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by the chaplain, father conroy. chaplain conroy: let us pray. eternal god, we give you thanks for giving us another day. we come to the end of the week where we have given thanks for the heroism of the brave men who served as code talkers during the world wars. they answered the call to service of their nation at a time of great danger and we are grateful to them. now we approach a week during which all americans will gather o remember who we are, a nation generously blessed not only by you, our god, but by courageous ancestors, faithful allies and the best good wishes of people everywhere who long for freedom. he difficult work of participative government and bless the members of this assembly and us all that we would be worthy of the call we have been given as americans. help us all to be truly thankful and appropriately generous in our response. may all that is done this day be for your greater honor and glory. men. mr. faleomavaega: the chair has examined the journal of the last day's proceedings and announces to the house his approval thereof. -- the speaker pro tempore: the chair has
weather worse and costing us in lives and dollars. last week the typhoon, the strongest storm to make landfall in recorded history, struck the philippines with sustained winds of almost 200 miles per hour and thousands reported dead and missing. sandy, irene, katrina, wildfires, floods, droughts. if you flip a coin 20 times, it's possible that an honest coin will land on heads every time, but you should start to suspect that there's something wrong with that coin. sure, the recent extreme weather events might be coincidence, but as superstorms continue again and again, you should suspect that something is wrong with our climate. we should begin fissioning our broken world, not pretending that all is well. his week markets the climate for numb warsaw where members from over 190 nations will be discussing climate change and how the world should be responding. for international climate negotiations to succeed, the u.s. should take the lead. and leading internationally will require us to start here at home. i yield back my time. the speaker pro tempore: the gentleman yields back. the chai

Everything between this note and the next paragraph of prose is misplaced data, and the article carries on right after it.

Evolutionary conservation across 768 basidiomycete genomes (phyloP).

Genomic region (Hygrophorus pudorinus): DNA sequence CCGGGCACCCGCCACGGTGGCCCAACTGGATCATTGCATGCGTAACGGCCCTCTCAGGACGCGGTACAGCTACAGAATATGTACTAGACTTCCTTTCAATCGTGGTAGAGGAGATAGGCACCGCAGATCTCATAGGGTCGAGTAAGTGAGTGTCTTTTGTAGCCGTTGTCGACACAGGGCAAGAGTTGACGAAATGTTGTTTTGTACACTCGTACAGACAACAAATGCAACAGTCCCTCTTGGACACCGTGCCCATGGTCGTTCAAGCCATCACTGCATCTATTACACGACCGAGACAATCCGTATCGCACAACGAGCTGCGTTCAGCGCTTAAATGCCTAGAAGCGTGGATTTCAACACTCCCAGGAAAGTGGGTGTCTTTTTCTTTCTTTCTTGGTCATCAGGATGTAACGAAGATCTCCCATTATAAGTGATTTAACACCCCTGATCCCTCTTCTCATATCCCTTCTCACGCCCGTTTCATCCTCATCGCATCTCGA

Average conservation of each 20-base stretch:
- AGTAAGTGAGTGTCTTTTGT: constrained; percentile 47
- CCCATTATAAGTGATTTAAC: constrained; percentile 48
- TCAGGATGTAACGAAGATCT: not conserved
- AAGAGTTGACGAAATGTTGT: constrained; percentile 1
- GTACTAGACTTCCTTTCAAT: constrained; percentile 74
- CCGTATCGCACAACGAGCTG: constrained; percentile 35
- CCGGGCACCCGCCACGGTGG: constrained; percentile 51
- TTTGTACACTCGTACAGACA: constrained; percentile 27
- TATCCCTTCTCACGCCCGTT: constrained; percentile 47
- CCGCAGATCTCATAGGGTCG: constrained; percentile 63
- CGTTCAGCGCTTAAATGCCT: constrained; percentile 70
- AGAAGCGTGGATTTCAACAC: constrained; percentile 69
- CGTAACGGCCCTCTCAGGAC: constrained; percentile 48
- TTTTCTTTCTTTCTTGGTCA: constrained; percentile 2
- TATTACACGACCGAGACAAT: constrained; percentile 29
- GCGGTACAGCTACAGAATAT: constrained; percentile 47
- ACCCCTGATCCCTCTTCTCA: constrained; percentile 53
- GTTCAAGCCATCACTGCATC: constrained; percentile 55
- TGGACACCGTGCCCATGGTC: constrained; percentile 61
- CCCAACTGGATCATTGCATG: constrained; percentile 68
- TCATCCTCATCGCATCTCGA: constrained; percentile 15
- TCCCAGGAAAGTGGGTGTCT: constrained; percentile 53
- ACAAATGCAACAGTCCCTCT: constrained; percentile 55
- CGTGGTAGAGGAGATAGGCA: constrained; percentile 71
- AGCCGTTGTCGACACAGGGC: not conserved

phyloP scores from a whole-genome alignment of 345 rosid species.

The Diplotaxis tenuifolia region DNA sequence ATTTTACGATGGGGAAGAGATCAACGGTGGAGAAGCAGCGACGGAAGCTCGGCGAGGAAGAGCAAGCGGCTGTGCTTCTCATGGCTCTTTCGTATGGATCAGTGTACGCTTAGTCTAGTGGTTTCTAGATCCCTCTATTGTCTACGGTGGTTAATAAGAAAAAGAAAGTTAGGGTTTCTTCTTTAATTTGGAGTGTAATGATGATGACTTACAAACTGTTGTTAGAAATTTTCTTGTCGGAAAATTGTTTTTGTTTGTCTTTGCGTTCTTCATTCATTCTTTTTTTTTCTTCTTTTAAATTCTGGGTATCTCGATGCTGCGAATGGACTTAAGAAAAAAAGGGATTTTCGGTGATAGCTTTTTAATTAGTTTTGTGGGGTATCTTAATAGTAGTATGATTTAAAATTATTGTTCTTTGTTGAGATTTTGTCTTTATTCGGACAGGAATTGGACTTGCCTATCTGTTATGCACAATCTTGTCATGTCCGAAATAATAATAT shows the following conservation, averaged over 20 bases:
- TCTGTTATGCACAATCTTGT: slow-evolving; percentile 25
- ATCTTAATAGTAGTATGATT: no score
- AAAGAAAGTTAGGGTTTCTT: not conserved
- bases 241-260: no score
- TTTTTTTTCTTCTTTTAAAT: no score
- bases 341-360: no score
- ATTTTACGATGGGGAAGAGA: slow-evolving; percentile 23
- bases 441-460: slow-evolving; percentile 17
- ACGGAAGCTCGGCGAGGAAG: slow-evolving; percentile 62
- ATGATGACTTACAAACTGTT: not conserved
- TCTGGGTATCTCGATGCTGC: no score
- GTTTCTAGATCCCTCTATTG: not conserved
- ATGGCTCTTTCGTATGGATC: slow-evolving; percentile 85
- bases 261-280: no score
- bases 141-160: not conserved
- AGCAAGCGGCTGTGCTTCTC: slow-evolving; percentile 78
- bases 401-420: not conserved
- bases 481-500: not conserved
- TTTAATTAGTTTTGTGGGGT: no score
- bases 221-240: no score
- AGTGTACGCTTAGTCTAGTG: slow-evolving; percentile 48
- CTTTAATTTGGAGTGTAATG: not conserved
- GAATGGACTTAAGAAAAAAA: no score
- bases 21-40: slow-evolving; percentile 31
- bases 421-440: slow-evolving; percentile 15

of their trust in us. as my friend, kirk johnson, eloquently stated in his book "to be a friend is fatal: the fight to save iraqis america left behind." for seven years it's been a battle to have the united states honor its obligations to those who put their trust in us when they helped us. as the united states has withdrawn from iraq and is winding down in afghanistan, people with very long memories are searching out, hunting down and killing people they regarded as traitors because they helped american as interpreters, as guides, as drivers. we have seen some bright spots. one was where the program we fought so hard to establish was going to expire september 30 at the height of the government shutdown. in a reaffirmation of our ability to get something important done, we were able on a bipartisan basis to secure unanimous consent to keep the special immigrant visa program alive at least through the end of the year so we can work the problems out. another bright spot for me was being able to be at national airport a couple weeks ago late at night watching janice, the afghan interpreter
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